Profits and perils in green business

Most Australian business owners and executives see the need to reduce their business’s carbon emissions but are yet to begin taking action in big numbers, a new report has found.

According to PricewaterhouseCooper’s Carbon Countdown survey, while 80% of business leaders believe the business community needs to take an active role in responding to climate change, just 22% have taken action such as implementing new internal policies and procedures.

PWC climate services director Sean Lucy says the survey suggests Australian businesses are still processing the masses of information available about climate change.

“Organisations tend to become aware of the need to do something, then they think about it and then take action, so it’s a sign of where the business community is at in that cycle. They know there is a need for change and perhaps they are now looking for examples they can follow and who is leading the way,” Lucy says.

The need for leadership and more information on how to address climate change is another key finding of the survey, with many respondents suggesting they would like to see more government action on the issue.

Businesses are not waiting to take action where there is consumer demand for greater environmental sensitivity, however.

Lucy says one in four business leaders said they were responding to customer demand for more green services and products.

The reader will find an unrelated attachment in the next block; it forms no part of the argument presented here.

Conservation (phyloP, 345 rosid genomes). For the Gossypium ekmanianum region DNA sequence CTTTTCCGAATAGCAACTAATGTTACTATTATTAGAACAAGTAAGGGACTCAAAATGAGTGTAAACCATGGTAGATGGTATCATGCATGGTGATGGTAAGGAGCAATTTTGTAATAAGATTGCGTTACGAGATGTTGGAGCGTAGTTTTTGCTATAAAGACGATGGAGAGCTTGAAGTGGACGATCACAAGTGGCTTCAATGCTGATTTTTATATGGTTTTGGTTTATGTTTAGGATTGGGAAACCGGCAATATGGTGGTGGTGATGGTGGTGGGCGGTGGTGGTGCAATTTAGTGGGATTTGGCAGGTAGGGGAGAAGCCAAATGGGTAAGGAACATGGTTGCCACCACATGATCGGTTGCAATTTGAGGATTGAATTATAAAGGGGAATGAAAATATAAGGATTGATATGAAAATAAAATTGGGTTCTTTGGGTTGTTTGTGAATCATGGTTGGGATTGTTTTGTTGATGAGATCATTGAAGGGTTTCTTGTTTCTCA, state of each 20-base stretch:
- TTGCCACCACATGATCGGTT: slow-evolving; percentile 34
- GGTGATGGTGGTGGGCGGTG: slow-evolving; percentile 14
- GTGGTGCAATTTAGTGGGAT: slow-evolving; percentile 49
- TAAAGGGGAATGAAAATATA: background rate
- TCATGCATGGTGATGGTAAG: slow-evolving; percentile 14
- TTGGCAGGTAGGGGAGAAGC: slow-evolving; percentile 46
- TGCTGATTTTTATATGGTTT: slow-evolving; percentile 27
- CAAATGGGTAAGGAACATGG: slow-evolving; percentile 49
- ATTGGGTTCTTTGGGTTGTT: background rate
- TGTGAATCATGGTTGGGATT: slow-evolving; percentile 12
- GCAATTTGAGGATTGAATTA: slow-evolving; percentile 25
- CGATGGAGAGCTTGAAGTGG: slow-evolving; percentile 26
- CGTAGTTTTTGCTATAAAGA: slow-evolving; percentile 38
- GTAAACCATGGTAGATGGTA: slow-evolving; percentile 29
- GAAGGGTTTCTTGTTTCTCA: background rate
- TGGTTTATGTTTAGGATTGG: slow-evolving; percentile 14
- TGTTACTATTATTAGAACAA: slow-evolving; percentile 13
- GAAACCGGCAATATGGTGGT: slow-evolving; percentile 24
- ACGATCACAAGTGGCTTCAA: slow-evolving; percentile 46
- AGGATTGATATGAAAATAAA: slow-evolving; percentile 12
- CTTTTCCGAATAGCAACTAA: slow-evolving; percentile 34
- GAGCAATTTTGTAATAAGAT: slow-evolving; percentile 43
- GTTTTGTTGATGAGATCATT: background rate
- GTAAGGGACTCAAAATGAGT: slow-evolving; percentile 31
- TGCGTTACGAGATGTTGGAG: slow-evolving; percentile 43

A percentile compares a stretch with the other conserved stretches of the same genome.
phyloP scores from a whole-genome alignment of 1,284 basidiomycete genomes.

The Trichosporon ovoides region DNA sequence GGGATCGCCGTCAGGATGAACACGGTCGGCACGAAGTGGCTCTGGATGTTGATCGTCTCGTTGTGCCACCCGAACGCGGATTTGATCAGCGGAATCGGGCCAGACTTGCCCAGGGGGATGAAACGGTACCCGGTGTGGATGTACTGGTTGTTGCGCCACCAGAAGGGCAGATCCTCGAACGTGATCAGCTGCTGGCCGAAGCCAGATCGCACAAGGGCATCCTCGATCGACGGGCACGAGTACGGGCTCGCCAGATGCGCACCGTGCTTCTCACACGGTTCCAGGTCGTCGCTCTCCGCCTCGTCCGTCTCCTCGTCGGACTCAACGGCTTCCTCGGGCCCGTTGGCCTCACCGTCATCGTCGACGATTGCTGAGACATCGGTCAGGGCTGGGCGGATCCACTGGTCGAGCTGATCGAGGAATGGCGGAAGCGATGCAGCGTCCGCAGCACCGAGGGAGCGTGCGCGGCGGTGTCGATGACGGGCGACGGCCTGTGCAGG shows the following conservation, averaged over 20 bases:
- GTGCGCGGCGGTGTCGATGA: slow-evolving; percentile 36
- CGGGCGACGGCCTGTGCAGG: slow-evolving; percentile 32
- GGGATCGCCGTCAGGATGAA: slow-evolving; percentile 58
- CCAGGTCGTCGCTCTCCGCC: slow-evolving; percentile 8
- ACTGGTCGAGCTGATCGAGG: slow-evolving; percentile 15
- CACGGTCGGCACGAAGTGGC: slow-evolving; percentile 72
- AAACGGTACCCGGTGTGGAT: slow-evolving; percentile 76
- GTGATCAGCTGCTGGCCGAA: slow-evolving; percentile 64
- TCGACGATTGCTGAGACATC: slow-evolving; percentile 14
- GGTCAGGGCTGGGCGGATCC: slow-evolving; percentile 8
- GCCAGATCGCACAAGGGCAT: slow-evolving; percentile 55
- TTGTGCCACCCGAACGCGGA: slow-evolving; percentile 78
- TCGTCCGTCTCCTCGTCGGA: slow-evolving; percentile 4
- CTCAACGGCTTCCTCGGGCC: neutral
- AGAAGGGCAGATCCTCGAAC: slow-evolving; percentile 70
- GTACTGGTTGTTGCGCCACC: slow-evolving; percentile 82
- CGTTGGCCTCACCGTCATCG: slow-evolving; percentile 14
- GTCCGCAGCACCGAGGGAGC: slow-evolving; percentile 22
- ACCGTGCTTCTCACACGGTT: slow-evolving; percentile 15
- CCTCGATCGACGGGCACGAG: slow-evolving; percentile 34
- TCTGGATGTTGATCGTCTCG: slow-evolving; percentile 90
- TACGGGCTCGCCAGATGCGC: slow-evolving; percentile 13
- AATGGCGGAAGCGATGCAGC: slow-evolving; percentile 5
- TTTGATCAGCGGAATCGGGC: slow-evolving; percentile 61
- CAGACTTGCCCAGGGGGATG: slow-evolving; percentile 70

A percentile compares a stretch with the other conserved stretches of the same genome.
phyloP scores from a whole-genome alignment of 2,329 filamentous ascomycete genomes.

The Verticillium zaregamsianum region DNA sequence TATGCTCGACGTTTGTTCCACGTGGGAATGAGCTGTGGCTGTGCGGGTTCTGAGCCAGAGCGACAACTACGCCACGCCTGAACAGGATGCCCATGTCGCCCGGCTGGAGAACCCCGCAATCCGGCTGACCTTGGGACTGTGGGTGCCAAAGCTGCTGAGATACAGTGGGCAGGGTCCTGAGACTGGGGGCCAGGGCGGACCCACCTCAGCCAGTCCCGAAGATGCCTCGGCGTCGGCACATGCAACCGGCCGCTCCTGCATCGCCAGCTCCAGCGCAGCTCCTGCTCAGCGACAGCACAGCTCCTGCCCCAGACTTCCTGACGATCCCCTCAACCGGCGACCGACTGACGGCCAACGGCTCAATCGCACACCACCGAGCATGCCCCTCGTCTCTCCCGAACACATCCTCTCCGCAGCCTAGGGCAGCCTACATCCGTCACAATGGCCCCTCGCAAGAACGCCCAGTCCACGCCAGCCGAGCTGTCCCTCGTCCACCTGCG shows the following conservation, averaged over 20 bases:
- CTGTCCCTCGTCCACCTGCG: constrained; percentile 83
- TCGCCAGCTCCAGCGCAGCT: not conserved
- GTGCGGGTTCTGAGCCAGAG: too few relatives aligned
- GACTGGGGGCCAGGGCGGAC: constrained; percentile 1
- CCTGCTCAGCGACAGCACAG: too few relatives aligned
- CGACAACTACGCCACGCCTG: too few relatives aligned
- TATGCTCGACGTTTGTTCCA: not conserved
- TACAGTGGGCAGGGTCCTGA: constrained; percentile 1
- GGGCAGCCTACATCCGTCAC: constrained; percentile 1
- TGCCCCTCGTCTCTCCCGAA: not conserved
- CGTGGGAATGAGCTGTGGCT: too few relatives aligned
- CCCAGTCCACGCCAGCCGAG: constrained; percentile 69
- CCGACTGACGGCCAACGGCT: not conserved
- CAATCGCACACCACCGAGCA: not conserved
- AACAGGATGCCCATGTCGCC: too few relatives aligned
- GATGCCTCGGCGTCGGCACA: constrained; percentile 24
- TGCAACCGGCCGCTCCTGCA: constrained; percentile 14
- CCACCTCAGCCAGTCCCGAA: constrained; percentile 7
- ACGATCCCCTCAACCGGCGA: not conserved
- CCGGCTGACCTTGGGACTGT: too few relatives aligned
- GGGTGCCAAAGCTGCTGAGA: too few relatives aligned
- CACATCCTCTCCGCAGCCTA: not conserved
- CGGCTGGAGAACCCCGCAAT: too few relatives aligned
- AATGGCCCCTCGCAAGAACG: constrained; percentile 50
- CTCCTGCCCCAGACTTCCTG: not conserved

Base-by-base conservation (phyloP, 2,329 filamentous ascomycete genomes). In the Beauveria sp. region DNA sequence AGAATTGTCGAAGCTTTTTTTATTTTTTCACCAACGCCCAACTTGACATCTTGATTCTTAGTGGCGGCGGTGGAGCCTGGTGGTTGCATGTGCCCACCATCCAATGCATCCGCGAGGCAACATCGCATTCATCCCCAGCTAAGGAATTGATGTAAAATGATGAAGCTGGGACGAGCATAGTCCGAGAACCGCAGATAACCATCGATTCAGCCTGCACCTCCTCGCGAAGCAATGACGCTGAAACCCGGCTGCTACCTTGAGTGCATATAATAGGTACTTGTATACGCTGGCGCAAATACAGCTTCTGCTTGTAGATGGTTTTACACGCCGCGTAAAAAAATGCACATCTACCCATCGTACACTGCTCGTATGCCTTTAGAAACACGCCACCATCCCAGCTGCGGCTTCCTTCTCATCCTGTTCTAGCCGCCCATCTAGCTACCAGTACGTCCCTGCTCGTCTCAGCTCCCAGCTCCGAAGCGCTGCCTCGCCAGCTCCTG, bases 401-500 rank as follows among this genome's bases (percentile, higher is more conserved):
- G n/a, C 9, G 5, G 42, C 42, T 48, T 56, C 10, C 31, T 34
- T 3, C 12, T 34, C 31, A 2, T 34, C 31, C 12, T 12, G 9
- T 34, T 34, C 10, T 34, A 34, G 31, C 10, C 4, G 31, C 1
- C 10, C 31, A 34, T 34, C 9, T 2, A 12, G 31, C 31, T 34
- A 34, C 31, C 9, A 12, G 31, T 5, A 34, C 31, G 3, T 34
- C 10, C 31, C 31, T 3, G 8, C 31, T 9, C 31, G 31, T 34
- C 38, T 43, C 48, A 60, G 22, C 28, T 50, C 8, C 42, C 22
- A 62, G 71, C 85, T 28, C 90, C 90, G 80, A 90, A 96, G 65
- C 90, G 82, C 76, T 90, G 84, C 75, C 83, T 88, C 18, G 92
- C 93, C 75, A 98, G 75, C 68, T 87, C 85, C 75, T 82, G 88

“We’re following the UK, where the trend for environmentally friendly products is most advanced, and now we’re seeing big retail players heading in that direction,” Lucy says.

The rush to pick up on growing customer demand for green goods and services is so significant that it may be leading some businesses to exaggerate their environmental claims for their products.

The Australian Competition and Consumer Commission has recently successfully prosecuted three businesses for misleading consumers about the low carbon emission status of their products and is now conducting an inquiry into the issue.

ACCC chairman Graeme Samuel says the premium consumers are prepared to pay for green products has triggered the rapid emergence of businesses offering carbon-neutral goods or services.

“As always happens with a new market, you get claims being made and sometimes you get people making excessive claims,” Samuel told The Australian Financial Review. “I’d say it’s the beginning sign that businesses may be going a bit too far.”

Nick Bez, research director with green consumer research firm Mobium, says businesses that exaggerate their green credentials risk a customer backlash.

“Any business that chooses to take a green position in the market that is deceptive will find that consumers will react by punishing them for that behaviour,” Bez says. “Consumers want brands to stand for something. If that doesn’t stack up they will walk away.”


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